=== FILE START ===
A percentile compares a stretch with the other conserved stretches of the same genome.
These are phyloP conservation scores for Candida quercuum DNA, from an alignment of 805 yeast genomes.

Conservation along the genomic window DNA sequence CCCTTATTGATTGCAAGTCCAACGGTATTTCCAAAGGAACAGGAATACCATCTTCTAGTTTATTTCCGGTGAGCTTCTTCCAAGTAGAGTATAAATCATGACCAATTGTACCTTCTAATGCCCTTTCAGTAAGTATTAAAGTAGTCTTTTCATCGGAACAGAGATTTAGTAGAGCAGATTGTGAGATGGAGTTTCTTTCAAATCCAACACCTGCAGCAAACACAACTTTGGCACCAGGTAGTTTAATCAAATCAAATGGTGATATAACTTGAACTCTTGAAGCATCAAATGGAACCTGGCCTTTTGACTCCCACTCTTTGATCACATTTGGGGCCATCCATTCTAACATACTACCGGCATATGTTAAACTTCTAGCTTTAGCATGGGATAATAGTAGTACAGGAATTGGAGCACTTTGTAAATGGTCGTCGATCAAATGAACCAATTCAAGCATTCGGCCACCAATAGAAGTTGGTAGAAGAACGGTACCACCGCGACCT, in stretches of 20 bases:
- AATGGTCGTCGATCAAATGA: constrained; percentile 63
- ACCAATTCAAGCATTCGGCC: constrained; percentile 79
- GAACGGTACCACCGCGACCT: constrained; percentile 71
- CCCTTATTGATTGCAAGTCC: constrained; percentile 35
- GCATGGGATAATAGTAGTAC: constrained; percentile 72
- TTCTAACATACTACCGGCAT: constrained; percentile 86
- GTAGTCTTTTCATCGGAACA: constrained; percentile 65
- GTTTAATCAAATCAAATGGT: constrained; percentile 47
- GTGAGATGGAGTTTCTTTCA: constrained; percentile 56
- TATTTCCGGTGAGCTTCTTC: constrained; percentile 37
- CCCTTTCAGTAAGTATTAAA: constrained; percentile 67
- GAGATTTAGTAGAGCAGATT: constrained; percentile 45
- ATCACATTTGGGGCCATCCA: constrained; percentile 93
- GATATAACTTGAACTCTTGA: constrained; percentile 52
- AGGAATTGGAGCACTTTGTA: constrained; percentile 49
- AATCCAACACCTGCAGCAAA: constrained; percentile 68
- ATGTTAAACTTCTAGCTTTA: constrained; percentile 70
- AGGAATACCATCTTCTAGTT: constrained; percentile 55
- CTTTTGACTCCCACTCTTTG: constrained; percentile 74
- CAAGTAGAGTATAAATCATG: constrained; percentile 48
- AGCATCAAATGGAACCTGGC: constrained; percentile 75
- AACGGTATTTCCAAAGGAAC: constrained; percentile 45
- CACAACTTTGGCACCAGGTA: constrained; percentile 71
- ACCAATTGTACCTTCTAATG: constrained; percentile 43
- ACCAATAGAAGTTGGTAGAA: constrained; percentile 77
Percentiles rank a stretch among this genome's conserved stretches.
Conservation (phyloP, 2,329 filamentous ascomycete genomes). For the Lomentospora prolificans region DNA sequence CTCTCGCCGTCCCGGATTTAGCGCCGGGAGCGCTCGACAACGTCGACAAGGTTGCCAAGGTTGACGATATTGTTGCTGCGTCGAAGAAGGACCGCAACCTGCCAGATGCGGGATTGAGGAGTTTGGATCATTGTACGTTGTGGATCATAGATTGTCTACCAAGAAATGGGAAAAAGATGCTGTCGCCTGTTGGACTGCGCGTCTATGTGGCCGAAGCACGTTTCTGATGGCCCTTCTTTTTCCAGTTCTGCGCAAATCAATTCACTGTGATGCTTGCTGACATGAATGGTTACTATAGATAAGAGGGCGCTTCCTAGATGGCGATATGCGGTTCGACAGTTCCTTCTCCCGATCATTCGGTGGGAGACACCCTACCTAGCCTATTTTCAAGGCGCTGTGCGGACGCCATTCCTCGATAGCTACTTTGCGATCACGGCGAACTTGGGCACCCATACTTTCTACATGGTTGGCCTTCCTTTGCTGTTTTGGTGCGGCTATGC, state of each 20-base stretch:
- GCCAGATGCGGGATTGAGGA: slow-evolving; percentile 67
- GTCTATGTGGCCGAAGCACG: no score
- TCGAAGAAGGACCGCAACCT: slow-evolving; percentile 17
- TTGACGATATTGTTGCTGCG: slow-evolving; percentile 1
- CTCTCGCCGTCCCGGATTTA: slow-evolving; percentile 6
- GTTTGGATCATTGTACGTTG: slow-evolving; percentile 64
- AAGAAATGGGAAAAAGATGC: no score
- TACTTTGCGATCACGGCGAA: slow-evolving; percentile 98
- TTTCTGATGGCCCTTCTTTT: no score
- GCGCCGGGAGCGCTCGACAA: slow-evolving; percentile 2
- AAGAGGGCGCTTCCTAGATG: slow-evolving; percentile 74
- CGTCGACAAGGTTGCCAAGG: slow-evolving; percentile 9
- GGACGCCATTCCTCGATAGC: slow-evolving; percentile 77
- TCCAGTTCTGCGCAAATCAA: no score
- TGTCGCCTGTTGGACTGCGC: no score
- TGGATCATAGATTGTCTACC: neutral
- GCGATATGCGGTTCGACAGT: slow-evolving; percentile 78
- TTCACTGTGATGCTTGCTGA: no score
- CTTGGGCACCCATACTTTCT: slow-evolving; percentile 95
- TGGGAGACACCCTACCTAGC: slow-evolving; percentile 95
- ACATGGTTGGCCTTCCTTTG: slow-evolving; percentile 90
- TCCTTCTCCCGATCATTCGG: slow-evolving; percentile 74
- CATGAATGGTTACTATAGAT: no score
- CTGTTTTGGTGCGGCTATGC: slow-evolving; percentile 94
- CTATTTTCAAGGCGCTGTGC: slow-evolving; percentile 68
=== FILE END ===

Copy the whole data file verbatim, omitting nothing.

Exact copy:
A percentile compares a stretch with the other conserved stretches of the same genome.
These are phyloP conservation scores for Candida quercuum DNA, from an alignment of 805 yeast genomes.

Conservation along the genomic window DNA sequence CCCTTATTGATTGCAAGTCCAACGGTATTTCCAAAGGAACAGGAATACCATCTTCTAGTTTATTTCCGGTGAGCTTCTTCCAAGTAGAGTATAAATCATGACCAATTGTACCTTCTAATGCCCTTTCAGTAAGTATTAAAGTAGTCTTTTCATCGGAACAGAGATTTAGTAGAGCAGATTGTGAGATGGAGTTTCTTTCAAATCCAACACCTGCAGCAAACACAACTTTGGCACCAGGTAGTTTAATCAAATCAAATGGTGATATAACTTGAACTCTTGAAGCATCAAATGGAACCTGGCCTTTTGACTCCCACTCTTTGATCACATTTGGGGCCATCCATTCTAACATACTACCGGCATATGTTAAACTTCTAGCTTTAGCATGGGATAATAGTAGTACAGGAATTGGAGCACTTTGTAAATGGTCGTCGATCAAATGAACCAATTCAAGCATTCGGCCACCAATAGAAGTTGGTAGAAGAACGGTACCACCGCGACCT, in stretches of 20 bases:
- AATGGTCGTCGATCAAATGA: constrained; percentile 63
- ACCAATTCAAGCATTCGGCC: constrained; percentile 79
- GAACGGTACCACCGCGACCT: constrained; percentile 71
- CCCTTATTGATTGCAAGTCC: constrained; percentile 35
- GCATGGGATAATAGTAGTAC: constrained; percentile 72
- TTCTAACATACTACCGGCAT: constrained; percentile 86
- GTAGTCTTTTCATCGGAACA: constrained; percentile 65
- GTTTAATCAAATCAAATGGT: constrained; percentile 47
- GTGAGATGGAGTTTCTTTCA: constrained; percentile 56
- TATTTCCGGTGAGCTTCTTC: constrained; percentile 37
- CCCTTTCAGTAAGTATTAAA: constrained; percentile 67
- GAGATTTAGTAGAGCAGATT: constrained; percentile 45
- ATCACATTTGGGGCCATCCA: constrained; percentile 93
- GATATAACTTGAACTCTTGA: constrained; percentile 52
- AGGAATTGGAGCACTTTGTA: constrained; percentile 49
- AATCCAACACCTGCAGCAAA: constrained; percentile 68
- ATGTTAAACTTCTAGCTTTA: constrained; percentile 70
- AGGAATACCATCTTCTAGTT: constrained; percentile 55
- CTTTTGACTCCCACTCTTTG: constrained; percentile 74
- CAAGTAGAGTATAAATCATG: constrained; percentile 48
- AGCATCAAATGGAACCTGGC: constrained; percentile 75
- AACGGTATTTCCAAAGGAAC: constrained; percentile 45
- CACAACTTTGGCACCAGGTA: constrained; percentile 71
- ACCAATTGTACCTTCTAATG: constrained; percentile 43
- ACCAATAGAAGTTGGTAGAA: constrained; percentile 77
Percentiles rank a stretch among this genome's conserved stretches.
Conservation (phyloP, 2,329 filamentous ascomycete genomes). For the Lomentospora prolificans region DNA sequence CTCTCGCCGTCCCGGATTTAGCGCCGGGAGCGCTCGACAACGTCGACAAGGTTGCCAAGGTTGACGATATTGTTGCTGCGTCGAAGAAGGACCGCAACCTGCCAGATGCGGGATTGAGGAGTTTGGATCATTGTACGTTGTGGATCATAGATTGTCTACCAAGAAATGGGAAAAAGATGCTGTCGCCTGTTGGACTGCGCGTCTATGTGGCCGAAGCACGTTTCTGATGGCCCTTCTTTTTCCAGTTCTGCGCAAATCAATTCACTGTGATGCTTGCTGACATGAATGGTTACTATAGATAAGAGGGCGCTTCCTAGATGGCGATATGCGGTTCGACAGTTCCTTCTCCCGATCATTCGGTGGGAGACACCCTACCTAGCCTATTTTCAAGGCGCTGTGCGGACGCCATTCCTCGATAGCTACTTTGCGATCACGGCGAACTTGGGCACCCATACTTTCTACATGGTTGGCCTTCCTTTGCTGTTTTGGTGCGGCTATGC, state of each 20-base stretch:
- GCCAGATGCGGGATTGAGGA: slow-evolving; percentile 67
- GTCTATGTGGCCGAAGCACG: no score
- TCGAAGAAGGACCGCAACCT: slow-evolving; percentile 17
- TTGACGATATTGTTGCTGCG: slow-evolving; percentile 1
- CTCTCGCCGTCCCGGATTTA: slow-evolving; percentile 6
- GTTTGGATCATTGTACGTTG: slow-evolving; percentile 64
- AAGAAATGGGAAAAAGATGC: no score
- TACTTTGCGATCACGGCGAA: slow-evolving; percentile 98
- TTTCTGATGGCCCTTCTTTT: no score
- GCGCCGGGAGCGCTCGACAA: slow-evolving; percentile 2
- AAGAGGGCGCTTCCTAGATG: slow-evolving; percentile 74
- CGTCGACAAGGTTGCCAAGG: slow-evolving; percentile 9
- GGACGCCATTCCTCGATAGC: slow-evolving; percentile 77
- TCCAGTTCTGCGCAAATCAA: no score
- TGTCGCCTGTTGGACTGCGC: no score
- TGGATCATAGATTGTCTACC: neutral
- GCGATATGCGGTTCGACAGT: slow-evolving; percentile 78
- TTCACTGTGATGCTTGCTGA: no score
- CTTGGGCACCCATACTTTCT: slow-evolving; percentile 95
- TGGGAGACACCCTACCTAGC: slow-evolving; percentile 95
- ACATGGTTGGCCTTCCTTTG: slow-evolving; percentile 90
- TCCTTCTCCCGATCATTCGG: slow-evolving; percentile 74
- CATGAATGGTTACTATAGAT: no score
- CTGTTTTGGTGCGGCTATGC: slow-evolving; percentile 94
- CTATTTTCAAGGCGCTGTGC: slow-evolving; percentile 68